Some of Anthony Ritchie’s recent compositions have focused on the concept of naivety in music, the idea of creating music through a child’s ears, so to speak. Featured here are videos of recent works by Anthony as well as his concert notes from these performances in Sweden where he was Composer-in-Residence.
Associate Professor Anthony Ritchie, Department of Music, Theatre and Performing Arts, spent time as Composer-in-Residence at the Visby International Centre for Composers in Sweden last year.
His work focused on the creation of a new symphony exploring the concept of naivety in music. During his stay members of the Dalecarlia Quintet staged a concert of Anthony’s work in Karlstad. Two new works were premiered: Three Scenes for Solo Clarinet and Violin Sonata No.3. These performances have been published online by The Centre for New Zealand Music.
Featured here are videos of the performances as well as Anthony’s concert notes:
Philosophy of music
The triangle of composer-performer-listener is important for me. Music is communication at a deep level… it taps into parts of our brain that are non-verbal, and primitive – the same parts of the brain associated with the pleasure of eating or having sex. I want music to excite, to stimulate and intrigue, to make people cry or laugh…to encourage emotions to the surface. Music can also be intellectual, and techniques and structures are also important. However, the technical is secondary to musical expression. The intellectual side of composing is really only relevant to composers and musicians, but not generally for the listening public. For me, all methods of composition, all systems, are a means to the end: they are aimed at the primary function of music, which is to make us feel things, like sadness, happiness, wonder, pleasure, and so on.
Violin Sonata No.3
I wrote this piece on request for Manu Berkeljon, who premiered it with Swedish pianist Bengt Fordberg.
1st movement – Dreams. The piece is built on loose associations, and a theme that keeps coming back, which is like a recurring thought in a dream. It’s a wistful idea theme with shifting harmonies. The tempo also keeps changing from slower to faster, and dreamy themes suddenly turn into vigorous, edgy ones…the music is unpredictable.
2nd movement – Lament. This is almost like a continuation of dreams…slow, sad melodies at the start get overtaken by a primitive, folk-like idea that speeds up to a rapid passage in the middle. The mood is transported from grief to another mood altogether, one that is more lively. The slow sad music returns at the end, and there is no sense of resolution.
3rd movement – Dance. This is a spooky kind of gig, with East European overtones. Some of the piano textures suggest the Hungarian cimbalom, while the violin plays fiddle-style some of the time. There are two main themes that merge into one another, so the effect is as if the players were improvising.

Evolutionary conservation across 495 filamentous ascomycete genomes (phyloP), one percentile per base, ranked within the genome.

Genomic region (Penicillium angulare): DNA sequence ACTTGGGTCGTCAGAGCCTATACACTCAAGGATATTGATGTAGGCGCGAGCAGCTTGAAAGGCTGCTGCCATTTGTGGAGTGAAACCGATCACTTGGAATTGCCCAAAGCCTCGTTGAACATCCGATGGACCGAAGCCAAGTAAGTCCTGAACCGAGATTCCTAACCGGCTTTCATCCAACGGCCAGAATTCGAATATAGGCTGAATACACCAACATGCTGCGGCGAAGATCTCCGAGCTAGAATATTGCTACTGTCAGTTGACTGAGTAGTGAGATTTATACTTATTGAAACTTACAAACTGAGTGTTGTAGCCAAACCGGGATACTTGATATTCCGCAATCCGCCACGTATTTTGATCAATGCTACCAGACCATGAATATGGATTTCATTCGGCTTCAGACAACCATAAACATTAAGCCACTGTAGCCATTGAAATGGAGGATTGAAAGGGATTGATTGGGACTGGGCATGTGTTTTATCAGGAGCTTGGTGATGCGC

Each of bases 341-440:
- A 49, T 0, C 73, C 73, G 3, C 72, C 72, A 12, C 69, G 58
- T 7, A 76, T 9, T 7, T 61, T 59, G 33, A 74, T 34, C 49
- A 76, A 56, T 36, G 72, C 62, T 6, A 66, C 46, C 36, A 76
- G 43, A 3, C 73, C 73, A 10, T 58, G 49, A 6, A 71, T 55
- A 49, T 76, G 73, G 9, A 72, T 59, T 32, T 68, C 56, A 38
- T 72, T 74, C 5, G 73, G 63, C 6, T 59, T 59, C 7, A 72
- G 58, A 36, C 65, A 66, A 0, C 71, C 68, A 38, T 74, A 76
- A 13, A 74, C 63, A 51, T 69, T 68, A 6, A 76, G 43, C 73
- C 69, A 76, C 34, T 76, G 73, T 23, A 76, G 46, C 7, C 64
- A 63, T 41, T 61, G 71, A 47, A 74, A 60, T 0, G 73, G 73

Three Scenes for solo clarinet
This was commissioned by clarinetist, Anna McGregor, who performs it in the film.
1st movement – Stealth – this piece slowly creeps into action. A little motif is gradually extended more and more until it covers the whole range of the instrument. The stealthy idea at the start is contrasted by an interruption, some squawking high notes that sound like a bird. A cat trying to catch it?
2nd movement – Bush Scene – Being alone in the NZ bush one can make one feel philosophical. A sad opening melody gives way to a more perky, playful idea. I had in mind here a kea visiting the person sitting on a rock, taking them out of their philosophical mood.
3rd movement – Play – This is another gig, but the regular repeated rhythms get overtaken by strident duplet patterns. There is a quieter, more reflective passage near the end, before the gig returns. Not easy to play!
Purakaunui at Dawn
Written for the Dalecarlia Quintet, 2014. This was recorded on the album Fjarran: In the Distance, which was co-winner of the Best Classical Music Album at The NZ Music Awards, 2016.
Purakaunui is a small village near Dunedin, and a hidden paradise. This piece is based on a bird-call I recorded at Purakaunui, very early in the morning. This piece is a simple meditation on the calls and the environment. The clarinet plays the role of the bird, and the strings provide a colourful backdrop.
Originally written for Gretchen La Roche, and NZ String Quartet, commissioned by Christopher Marshall in 2006. This was recorded on the album Fjarran: In the Distance, which was co-winner of the Best Classical Music Album at The NZ Music Awards, 2016.
The style of music is generally more edgy than the other pieces in this concert, and more concerned with psychological states of mind.
1st movement – After a dark opening on clarinet, the music erupts into a high energy piece. I enjoy exploring strong contrasts of mood, between almost hyper-activity, and very dark sounding pieces.
2nd movement – This is a dark and intense piece. The clarinet theme slowly unfolds over astringent string clusters.
3rd movement –I took a phrase from Mozart’s famous clarinet quintet and transformed it into the opening theme (It was Mozart’s 250th anniversary of his birth in 2006). The music is flowing in character.